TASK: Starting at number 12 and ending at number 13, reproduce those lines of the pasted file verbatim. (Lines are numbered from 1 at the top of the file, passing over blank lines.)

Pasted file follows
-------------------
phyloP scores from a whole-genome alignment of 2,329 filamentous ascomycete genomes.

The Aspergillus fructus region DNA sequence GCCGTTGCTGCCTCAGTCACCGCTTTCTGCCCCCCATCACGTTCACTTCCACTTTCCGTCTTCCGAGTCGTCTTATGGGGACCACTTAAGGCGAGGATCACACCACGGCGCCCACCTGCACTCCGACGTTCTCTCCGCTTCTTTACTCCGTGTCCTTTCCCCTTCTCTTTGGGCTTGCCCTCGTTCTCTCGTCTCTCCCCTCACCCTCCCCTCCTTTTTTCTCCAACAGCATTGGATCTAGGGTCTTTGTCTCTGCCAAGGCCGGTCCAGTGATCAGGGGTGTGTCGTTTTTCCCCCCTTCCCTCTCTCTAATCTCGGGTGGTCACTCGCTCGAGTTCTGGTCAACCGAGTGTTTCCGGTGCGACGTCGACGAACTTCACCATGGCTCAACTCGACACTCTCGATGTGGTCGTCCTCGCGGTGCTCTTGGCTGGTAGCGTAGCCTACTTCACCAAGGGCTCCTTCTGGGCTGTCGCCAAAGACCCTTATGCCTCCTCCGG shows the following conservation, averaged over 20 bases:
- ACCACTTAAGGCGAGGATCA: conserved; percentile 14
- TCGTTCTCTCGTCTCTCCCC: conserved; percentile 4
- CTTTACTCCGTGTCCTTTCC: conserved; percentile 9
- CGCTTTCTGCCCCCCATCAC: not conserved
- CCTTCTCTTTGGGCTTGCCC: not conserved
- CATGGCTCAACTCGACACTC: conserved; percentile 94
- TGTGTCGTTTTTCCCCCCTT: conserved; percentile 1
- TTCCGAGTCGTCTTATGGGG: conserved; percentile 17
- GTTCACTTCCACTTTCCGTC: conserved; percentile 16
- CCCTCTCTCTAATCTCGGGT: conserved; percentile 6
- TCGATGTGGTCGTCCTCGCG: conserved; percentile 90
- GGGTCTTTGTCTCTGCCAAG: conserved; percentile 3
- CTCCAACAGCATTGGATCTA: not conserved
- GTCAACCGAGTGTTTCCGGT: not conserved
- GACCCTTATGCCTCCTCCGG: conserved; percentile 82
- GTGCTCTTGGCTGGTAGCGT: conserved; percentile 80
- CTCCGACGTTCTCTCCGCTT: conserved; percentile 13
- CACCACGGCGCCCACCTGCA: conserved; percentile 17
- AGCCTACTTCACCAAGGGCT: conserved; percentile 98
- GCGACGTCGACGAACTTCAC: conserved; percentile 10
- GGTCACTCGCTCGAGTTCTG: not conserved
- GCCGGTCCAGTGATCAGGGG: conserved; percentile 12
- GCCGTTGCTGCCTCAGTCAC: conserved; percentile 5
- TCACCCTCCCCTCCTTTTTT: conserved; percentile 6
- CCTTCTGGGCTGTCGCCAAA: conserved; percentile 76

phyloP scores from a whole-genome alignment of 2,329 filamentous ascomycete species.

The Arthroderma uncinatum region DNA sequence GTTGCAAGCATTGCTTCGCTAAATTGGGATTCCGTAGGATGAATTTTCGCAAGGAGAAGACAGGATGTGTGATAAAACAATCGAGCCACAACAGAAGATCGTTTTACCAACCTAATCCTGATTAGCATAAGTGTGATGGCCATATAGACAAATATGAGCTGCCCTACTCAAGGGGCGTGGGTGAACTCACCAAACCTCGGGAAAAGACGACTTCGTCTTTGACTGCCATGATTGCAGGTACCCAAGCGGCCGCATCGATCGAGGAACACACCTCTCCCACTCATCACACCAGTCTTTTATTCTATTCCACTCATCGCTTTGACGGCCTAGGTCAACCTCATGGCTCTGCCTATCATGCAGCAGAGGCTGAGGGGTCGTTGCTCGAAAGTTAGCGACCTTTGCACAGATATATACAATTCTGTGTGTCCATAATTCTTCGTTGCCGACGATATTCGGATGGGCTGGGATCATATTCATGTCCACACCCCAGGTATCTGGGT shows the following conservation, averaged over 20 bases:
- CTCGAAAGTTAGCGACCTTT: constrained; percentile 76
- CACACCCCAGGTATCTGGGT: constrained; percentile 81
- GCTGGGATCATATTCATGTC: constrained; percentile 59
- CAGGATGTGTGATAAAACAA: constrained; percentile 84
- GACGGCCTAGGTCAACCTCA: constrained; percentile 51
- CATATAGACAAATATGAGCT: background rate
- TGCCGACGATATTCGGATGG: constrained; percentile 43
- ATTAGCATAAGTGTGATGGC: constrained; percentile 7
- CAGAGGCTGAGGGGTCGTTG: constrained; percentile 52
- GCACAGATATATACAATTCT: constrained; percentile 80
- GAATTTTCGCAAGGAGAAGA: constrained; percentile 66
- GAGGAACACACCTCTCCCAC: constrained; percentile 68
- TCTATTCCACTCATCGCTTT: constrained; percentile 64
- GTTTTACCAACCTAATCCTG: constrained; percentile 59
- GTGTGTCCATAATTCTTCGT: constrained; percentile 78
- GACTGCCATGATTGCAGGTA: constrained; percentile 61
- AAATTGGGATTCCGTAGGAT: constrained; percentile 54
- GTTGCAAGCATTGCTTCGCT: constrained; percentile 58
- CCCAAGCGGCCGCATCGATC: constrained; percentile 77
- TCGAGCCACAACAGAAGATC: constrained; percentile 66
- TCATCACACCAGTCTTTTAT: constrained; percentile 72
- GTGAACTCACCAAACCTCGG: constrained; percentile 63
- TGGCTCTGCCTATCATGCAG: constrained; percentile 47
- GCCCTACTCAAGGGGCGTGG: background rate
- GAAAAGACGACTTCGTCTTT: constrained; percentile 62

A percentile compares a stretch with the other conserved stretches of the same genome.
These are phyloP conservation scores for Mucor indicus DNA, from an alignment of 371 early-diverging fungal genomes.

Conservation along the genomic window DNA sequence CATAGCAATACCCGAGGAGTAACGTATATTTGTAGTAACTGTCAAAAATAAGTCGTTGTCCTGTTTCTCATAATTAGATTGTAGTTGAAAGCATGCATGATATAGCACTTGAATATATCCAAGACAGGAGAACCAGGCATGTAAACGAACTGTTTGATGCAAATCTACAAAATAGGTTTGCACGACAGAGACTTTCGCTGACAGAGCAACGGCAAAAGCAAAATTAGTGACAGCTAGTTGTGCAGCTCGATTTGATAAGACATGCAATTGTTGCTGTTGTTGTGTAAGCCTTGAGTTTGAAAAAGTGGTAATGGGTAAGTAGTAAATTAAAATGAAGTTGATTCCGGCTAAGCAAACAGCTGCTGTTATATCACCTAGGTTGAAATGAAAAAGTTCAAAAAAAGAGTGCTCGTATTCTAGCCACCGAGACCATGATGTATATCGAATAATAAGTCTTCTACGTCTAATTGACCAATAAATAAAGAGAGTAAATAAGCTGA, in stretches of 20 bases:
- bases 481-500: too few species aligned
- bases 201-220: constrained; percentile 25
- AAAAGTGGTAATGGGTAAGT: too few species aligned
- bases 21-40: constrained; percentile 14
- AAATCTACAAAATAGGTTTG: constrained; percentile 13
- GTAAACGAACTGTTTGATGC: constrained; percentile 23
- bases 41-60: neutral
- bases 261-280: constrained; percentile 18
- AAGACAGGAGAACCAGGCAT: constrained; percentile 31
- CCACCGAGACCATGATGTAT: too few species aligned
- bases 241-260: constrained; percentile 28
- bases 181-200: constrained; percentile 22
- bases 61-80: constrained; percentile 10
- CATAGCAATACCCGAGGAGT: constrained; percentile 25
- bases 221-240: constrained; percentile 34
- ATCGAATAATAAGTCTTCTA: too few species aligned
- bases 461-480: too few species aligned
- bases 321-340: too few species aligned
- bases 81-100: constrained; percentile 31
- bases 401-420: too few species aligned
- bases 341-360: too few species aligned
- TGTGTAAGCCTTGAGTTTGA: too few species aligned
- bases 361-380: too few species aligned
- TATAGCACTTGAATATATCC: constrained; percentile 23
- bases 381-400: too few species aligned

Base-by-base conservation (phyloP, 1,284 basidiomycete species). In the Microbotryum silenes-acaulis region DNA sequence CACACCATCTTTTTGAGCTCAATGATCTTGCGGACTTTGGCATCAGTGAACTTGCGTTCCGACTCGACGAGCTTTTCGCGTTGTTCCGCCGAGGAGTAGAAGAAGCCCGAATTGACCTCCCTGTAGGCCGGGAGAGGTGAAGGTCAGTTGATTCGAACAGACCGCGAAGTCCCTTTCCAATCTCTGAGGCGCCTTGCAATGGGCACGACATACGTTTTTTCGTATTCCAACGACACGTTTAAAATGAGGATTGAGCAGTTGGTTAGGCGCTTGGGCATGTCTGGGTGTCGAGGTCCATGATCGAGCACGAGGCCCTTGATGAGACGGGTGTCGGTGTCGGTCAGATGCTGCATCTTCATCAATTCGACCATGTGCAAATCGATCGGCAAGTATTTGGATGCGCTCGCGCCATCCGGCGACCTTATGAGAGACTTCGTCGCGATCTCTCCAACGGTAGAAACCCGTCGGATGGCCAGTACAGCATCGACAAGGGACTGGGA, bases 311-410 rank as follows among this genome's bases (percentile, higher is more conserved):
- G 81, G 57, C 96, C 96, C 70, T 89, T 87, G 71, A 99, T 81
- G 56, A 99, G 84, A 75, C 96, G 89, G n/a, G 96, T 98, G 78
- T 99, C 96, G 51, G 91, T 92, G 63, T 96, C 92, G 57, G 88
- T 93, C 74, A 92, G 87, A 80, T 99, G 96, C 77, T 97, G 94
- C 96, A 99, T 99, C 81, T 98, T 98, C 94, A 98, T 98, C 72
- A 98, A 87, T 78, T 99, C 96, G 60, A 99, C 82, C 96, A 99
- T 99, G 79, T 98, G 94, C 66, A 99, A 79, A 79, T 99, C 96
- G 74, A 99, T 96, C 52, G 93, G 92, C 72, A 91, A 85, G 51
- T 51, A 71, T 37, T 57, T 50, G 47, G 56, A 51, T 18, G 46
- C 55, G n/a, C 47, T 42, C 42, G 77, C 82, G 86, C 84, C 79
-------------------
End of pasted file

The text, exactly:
- CCCTCTCTCTAATCTCGGGT: conserved; percentile 6
- TCGATGTGGTCGTCCTCGCG: conserved; percentile 90